Carotenoids, Vitamin E May Lower Cataract Risk in Women
Highest intake of lutein/zeaxanthin reduced risk of cataracts by 18 percent
THURSDAY, Jan. 17 (HealthDay News) -- A high dietary intake of the carotenoids lutein and zeaxanthin, as well as vitamin E from food and supplements, may lower the risk of cataracts in women, researchers report in the January issue of the Archives of Ophthalmology.
William G. Christen and colleagues at Brigham and Women's Hospital in Boston analyzed data from 35,551 female health professionals aged 45 and older who completed detailed dietary intake surveys, in order to investigate the link between carotenoid and vitamin C and E intake and the risk of cataracts. The primary outcome measure was self-reported cataracts, which were then confirmed by medical record review.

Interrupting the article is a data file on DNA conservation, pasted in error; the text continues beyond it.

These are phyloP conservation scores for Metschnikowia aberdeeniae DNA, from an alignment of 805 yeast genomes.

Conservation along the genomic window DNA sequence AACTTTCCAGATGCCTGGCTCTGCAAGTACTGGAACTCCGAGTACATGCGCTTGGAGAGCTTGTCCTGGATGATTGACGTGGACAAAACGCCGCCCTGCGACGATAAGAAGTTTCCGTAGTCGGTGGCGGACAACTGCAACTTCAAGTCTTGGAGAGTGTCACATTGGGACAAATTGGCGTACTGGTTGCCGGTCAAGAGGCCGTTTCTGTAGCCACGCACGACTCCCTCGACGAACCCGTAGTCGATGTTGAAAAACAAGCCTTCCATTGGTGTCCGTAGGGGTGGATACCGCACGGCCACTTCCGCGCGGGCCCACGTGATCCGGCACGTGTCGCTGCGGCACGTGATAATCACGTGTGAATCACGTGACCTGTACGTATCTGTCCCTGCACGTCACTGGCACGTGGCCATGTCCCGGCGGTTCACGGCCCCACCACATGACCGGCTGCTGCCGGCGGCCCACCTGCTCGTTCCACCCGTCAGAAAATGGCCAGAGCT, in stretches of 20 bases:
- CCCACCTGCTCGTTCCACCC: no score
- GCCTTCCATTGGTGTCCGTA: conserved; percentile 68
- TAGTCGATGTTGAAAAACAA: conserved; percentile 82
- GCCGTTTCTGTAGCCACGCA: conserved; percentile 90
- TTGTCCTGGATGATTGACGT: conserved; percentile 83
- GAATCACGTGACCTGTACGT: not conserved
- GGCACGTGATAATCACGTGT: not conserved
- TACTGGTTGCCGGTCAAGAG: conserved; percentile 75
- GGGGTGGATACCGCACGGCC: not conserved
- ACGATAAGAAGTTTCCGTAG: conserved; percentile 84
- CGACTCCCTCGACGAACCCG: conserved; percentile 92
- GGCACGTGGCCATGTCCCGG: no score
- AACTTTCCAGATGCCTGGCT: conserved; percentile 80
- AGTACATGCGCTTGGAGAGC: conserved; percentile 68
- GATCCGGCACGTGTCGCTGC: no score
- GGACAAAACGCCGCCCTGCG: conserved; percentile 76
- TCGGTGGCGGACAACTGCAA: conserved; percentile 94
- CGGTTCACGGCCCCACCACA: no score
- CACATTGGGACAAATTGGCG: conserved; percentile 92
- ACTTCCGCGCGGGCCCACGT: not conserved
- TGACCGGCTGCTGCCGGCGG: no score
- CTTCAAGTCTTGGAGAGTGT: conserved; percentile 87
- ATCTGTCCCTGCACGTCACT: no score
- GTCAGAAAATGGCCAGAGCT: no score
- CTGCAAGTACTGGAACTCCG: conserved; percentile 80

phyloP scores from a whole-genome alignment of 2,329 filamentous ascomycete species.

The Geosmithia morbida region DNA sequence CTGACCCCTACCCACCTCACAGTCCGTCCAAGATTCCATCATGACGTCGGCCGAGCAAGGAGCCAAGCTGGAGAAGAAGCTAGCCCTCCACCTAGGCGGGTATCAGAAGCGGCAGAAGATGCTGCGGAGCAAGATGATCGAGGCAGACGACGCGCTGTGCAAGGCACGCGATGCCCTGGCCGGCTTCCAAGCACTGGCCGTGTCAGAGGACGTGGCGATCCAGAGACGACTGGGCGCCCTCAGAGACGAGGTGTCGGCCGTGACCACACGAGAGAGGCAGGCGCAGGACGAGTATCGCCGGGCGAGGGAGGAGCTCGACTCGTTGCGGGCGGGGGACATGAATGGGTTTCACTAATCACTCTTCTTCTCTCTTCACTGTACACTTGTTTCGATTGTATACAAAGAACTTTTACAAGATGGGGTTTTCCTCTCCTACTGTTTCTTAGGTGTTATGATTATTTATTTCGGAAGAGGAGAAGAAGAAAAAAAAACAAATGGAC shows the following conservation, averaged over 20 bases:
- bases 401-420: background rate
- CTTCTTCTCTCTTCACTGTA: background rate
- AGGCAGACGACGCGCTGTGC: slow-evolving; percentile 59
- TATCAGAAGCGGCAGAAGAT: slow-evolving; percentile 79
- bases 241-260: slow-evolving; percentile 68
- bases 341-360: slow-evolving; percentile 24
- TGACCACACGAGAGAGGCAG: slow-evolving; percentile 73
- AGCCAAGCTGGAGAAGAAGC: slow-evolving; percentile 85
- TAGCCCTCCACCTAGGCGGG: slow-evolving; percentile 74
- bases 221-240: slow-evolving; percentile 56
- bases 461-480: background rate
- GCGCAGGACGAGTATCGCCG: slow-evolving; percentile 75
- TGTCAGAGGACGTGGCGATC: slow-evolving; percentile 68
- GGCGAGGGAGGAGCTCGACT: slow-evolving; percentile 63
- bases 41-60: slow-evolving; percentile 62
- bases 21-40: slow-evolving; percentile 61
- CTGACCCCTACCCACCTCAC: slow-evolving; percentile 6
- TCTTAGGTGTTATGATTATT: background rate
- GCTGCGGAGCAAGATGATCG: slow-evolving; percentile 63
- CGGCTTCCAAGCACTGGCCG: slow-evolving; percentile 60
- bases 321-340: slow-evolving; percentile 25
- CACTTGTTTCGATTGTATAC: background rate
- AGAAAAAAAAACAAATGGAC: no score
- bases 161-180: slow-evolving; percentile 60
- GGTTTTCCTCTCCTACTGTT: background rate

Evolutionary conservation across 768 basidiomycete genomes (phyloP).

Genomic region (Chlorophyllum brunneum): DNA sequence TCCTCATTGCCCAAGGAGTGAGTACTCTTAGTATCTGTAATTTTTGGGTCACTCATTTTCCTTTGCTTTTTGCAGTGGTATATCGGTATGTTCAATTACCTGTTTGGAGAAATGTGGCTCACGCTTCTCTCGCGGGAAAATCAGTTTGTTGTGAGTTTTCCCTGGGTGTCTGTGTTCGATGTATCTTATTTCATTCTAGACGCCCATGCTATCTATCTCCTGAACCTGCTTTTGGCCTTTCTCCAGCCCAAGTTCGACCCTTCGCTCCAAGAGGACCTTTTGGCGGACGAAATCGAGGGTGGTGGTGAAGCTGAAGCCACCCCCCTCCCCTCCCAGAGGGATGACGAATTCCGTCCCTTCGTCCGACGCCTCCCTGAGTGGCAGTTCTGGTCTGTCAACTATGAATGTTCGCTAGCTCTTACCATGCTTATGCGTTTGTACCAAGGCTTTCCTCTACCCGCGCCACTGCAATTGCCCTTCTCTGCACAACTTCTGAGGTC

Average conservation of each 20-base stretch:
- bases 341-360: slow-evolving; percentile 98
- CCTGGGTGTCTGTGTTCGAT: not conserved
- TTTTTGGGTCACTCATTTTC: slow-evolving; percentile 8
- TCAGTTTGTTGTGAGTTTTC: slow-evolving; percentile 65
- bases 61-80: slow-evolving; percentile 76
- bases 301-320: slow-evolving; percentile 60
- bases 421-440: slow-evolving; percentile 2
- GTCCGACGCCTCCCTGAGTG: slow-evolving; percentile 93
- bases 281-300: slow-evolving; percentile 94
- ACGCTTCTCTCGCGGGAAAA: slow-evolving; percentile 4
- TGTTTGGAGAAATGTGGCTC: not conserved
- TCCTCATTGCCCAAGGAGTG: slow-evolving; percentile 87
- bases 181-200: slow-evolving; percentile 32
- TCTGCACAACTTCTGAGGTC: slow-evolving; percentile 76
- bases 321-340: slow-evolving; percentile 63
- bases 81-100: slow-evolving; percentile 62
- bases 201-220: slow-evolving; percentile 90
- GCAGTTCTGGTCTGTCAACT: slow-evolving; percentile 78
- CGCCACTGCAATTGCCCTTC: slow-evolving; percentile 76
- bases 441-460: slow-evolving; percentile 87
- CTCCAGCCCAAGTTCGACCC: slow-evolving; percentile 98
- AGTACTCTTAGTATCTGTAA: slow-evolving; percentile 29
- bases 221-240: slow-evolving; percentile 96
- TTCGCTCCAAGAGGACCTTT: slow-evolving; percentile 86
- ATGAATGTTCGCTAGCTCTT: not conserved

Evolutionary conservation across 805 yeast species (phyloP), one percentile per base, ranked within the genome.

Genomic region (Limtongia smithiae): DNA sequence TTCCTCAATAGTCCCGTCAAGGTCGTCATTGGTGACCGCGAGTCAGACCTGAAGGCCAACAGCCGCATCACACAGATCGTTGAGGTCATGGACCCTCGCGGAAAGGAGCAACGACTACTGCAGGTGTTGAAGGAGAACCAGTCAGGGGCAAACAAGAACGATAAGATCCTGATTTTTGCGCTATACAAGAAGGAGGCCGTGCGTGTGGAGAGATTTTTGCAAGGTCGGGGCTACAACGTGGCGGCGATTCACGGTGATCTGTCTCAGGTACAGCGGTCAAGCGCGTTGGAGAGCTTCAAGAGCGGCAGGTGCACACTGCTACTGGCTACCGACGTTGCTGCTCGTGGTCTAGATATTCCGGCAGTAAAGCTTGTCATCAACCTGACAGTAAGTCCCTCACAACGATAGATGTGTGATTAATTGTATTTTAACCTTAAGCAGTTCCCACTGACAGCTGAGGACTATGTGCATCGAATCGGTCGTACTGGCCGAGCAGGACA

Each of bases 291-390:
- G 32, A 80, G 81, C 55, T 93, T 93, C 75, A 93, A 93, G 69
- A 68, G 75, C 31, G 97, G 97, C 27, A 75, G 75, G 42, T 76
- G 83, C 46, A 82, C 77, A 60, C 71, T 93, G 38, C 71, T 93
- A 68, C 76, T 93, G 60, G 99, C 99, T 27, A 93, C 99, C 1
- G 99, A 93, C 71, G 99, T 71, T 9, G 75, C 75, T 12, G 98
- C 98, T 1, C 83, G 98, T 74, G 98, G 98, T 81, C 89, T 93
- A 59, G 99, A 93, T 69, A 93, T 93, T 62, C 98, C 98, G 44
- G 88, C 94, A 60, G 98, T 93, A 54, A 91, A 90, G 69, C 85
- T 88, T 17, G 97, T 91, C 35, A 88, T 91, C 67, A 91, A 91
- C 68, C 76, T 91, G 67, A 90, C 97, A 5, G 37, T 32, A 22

A total of 2,031 new cataracts developed during a mean 10 years of follow-up. Comparing women in the highest to lowest quintiles of intake, lutein/zeaxanthin reduced the risk of cataracts (relative risk 0.82), as did vitamin E intake from food and supplements (RR, 0.86). Vitamin C and beta carotene intake did not show a statistically significant relationship to risk of cataracts.
"In conclusion, these prospective data from a large cohort of female health professionals indicate that higher intakes of lutein/zeaxanthin and vitamin E are associated with decreased risk of cataract," the authors conclude.
This study was cofunded by the National Institutes of Health and DSM Nutritional Products, Inc. Several authors have received research funding and honoraria from pharmaceutical companies.